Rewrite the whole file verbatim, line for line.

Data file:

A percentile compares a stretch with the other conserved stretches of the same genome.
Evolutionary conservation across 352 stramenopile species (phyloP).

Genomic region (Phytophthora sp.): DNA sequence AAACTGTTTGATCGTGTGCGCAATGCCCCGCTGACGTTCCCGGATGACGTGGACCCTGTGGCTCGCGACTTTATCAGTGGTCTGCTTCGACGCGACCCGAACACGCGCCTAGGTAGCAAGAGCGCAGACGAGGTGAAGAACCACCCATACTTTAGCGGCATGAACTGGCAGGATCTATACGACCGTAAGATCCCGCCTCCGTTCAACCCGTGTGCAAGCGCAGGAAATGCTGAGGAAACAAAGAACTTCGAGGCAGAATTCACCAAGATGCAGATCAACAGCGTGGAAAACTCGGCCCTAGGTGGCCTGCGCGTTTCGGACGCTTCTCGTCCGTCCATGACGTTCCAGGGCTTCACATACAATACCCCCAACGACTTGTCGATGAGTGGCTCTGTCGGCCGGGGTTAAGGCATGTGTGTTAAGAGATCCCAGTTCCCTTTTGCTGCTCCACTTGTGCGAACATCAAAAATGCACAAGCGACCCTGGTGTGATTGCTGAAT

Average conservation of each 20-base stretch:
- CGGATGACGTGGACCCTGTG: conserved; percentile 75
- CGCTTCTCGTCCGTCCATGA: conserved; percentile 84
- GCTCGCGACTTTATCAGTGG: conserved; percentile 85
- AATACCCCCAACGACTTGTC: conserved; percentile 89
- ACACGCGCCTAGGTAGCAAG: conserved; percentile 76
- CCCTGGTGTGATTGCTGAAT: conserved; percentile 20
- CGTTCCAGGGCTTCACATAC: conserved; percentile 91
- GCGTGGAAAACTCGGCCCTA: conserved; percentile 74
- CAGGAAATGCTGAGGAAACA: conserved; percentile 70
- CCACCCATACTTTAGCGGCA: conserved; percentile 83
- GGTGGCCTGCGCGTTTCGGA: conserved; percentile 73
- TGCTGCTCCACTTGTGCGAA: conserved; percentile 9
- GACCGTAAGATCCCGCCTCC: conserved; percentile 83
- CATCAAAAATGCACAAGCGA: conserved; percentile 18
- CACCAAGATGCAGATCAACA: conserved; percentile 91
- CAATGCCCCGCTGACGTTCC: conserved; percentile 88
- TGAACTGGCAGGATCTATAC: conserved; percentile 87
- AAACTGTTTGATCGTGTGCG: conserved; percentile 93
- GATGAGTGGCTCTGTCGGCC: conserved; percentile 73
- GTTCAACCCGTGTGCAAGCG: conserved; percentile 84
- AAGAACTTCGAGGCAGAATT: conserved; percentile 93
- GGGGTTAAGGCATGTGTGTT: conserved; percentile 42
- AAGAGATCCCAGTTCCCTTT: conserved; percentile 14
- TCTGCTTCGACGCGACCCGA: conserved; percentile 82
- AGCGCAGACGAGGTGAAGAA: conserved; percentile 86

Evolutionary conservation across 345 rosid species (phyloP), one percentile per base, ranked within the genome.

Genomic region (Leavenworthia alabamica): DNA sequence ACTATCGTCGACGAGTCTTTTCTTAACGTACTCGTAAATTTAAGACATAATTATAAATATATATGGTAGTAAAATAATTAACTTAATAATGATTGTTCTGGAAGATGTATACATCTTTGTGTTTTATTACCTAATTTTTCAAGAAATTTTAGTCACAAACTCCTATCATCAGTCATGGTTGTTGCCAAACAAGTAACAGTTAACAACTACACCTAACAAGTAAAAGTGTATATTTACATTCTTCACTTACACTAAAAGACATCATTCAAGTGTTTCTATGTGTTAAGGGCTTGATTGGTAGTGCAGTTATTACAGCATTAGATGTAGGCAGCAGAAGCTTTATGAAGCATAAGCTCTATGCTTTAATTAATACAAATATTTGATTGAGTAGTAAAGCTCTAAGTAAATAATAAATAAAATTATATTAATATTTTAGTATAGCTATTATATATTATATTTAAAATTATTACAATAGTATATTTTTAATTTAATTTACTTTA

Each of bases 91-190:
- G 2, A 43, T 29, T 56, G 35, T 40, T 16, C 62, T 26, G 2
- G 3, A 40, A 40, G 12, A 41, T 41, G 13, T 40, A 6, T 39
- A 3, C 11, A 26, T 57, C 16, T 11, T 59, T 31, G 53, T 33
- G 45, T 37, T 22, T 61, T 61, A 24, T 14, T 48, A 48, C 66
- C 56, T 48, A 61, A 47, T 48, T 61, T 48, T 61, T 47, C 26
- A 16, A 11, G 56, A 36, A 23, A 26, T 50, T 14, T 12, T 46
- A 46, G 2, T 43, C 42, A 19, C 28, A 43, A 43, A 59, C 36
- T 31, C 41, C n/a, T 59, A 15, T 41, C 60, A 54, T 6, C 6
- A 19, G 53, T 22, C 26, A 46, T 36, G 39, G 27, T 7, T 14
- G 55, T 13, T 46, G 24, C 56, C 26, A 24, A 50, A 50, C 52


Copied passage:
A percentile compares a stretch with the other conserved stretches of the same genome.
Evolutionary conservation across 352 stramenopile species (phyloP).

Genomic region (Phytophthora sp.): DNA sequence AAACTGTTTGATCGTGTGCGCAATGCCCCGCTGACGTTCCCGGATGACGTGGACCCTGTGGCTCGCGACTTTATCAGTGGTCTGCTTCGACGCGACCCGAACACGCGCCTAGGTAGCAAGAGCGCAGACGAGGTGAAGAACCACCCATACTTTAGCGGCATGAACTGGCAGGATCTATACGACCGTAAGATCCCGCCTCCGTTCAACCCGTGTGCAAGCGCAGGAAATGCTGAGGAAACAAAGAACTTCGAGGCAGAATTCACCAAGATGCAGATCAACAGCGTGGAAAACTCGGCCCTAGGTGGCCTGCGCGTTTCGGACGCTTCTCGTCCGTCCATGACGTTCCAGGGCTTCACATACAATACCCCCAACGACTTGTCGATGAGTGGCTCTGTCGGCCGGGGTTAAGGCATGTGTGTTAAGAGATCCCAGTTCCCTTTTGCTGCTCCACTTGTGCGAACATCAAAAATGCACAAGCGACCCTGGTGTGATTGCTGAAT

Average conservation of each 20-base stretch:
- CGGATGACGTGGACCCTGTG: conserved; percentile 75
- CGCTTCTCGTCCGTCCATGA: conserved; percentile 84
- GCTCGCGACTTTATCAGTGG: conserved; percentile 85
- AATACCCCCAACGACTTGTC: conserved; percentile 89
- ACACGCGCCTAGGTAGCAAG: conserved; percentile 76
- CCCTGGTGTGATTGCTGAAT: conserved; percentile 20
- CGTTCCAGGGCTTCACATAC: conserved; percentile 91
- GCGTGGAAAACTCGGCCCTA: conserved; percentile 74
- CAGGAAATGCTGAGGAAACA: conserved; percentile 70
- CCACCCATACTTTAGCGGCA: conserved; percentile 83
- GGTGGCCTGCGCGTTTCGGA: conserved; percentile 73
- TGCTGCTCCACTTGTGCGAA: conserved; percentile 9
- GACCGTAAGATCCCGCCTCC: conserved; percentile 83
- CATCAAAAATGCACAAGCGA: conserved; percentile 18
- CACCAAGATGCAGATCAACA: conserved; percentile 91
- CAATGCCCCGCTGACGTTCC: conserved; percentile 88
- TGAACTGGCAGGATCTATAC: conserved; percentile 87
- AAACTGTTTGATCGTGTGCG: conserved; percentile 93
- GATGAGTGGCTCTGTCGGCC: conserved; percentile 73
- GTTCAACCCGTGTGCAAGCG: conserved; percentile 84
- AAGAACTTCGAGGCAGAATT: conserved; percentile 93
- GGGGTTAAGGCATGTGTGTT: conserved; percentile 42
- AAGAGATCCCAGTTCCCTTT: conserved; percentile 14
- TCTGCTTCGACGCGACCCGA: conserved; percentile 82
- AGCGCAGACGAGGTGAAGAA: conserved; percentile 86

Evolutionary conservation across 345 rosid species (phyloP), one percentile per base, ranked within the genome.

Genomic region (Leavenworthia alabamica): DNA sequence ACTATCGTCGACGAGTCTTTTCTTAACGTACTCGTAAATTTAAGACATAATTATAAATATATATGGTAGTAAAATAATTAACTTAATAATGATTGTTCTGGAAGATGTATACATCTTTGTGTTTTATTACCTAATTTTTCAAGAAATTTTAGTCACAAACTCCTATCATCAGTCATGGTTGTTGCCAAACAAGTAACAGTTAACAACTACACCTAACAAGTAAAAGTGTATATTTACATTCTTCACTTACACTAAAAGACATCATTCAAGTGTTTCTATGTGTTAAGGGCTTGATTGGTAGTGCAGTTATTACAGCATTAGATGTAGGCAGCAGAAGCTTTATGAAGCATAAGCTCTATGCTTTAATTAATACAAATATTTGATTGAGTAGTAAAGCTCTAAGTAAATAATAAATAAAATTATATTAATATTTTAGTATAGCTATTATATATTATATTTAAAATTATTACAATAGTATATTTTTAATTTAATTTACTTTA

Each of bases 91-190:
- G 2, A 43, T 29, T 56, G 35, T 40, T 16, C 62, T 26, G 2
- G 3, A 40, A 40, G 12, A 41, T 41, G 13, T 40, A 6, T 39
- A 3, C 11, A 26, T 57, C 16, T 11, T 59, T 31, G 53, T 33
- G 45, T 37, T 22, T 61, T 61, A 24, T 14, T 48, A 48, C 66
- C 56, T 48, A 61, A 47, T 48, T 61, T 48, T 61, T 47, C 26
- A 16, A 11, G 56, A 36, A 23, A 26, T 50, T 14, T 12, T 46
- A 46, G 2, T 43, C 42, A 19, C 28, A 43, A 43, A 59, C 36
- T 31, C 41, C n/a, T 59, A 15, T 41, C 60, A 54, T 6, C 6
- A 19, G 53, T 22, C 26, A 46, T 36, G 39, G 27, T 7, T 14
- G 55, T 13, T 46, G 24, C 56, C 26, A 24, A 50, A 50, C 52